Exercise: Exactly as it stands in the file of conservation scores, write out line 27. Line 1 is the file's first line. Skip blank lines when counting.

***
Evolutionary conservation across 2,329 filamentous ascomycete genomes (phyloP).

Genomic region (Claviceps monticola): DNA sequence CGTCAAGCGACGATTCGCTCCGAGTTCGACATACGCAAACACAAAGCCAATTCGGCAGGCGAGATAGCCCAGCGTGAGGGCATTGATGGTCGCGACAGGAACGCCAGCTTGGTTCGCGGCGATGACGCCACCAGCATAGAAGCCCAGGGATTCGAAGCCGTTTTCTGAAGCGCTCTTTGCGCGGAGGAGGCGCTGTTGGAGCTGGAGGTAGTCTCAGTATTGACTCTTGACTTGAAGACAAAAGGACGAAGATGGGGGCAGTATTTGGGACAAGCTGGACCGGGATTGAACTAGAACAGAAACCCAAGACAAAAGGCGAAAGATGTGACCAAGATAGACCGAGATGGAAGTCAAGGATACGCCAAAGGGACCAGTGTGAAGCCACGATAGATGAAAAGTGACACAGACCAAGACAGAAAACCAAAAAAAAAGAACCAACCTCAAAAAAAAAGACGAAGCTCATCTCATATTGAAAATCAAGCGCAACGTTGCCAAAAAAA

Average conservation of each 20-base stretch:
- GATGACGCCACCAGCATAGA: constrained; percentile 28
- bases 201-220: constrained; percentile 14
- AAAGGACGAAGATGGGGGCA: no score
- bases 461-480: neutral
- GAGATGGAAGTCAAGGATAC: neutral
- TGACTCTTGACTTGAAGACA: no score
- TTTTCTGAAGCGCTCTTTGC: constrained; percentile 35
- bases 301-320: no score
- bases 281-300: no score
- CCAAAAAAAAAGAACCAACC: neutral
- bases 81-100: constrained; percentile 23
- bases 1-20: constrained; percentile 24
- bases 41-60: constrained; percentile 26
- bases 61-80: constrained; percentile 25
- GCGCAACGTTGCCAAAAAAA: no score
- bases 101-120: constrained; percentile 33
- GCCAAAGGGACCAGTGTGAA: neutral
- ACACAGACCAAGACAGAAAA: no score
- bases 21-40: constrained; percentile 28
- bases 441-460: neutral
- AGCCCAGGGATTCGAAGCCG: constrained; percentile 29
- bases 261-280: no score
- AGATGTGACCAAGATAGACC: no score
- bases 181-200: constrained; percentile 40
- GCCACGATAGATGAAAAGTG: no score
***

- bases 181-200: constrained; percentile 40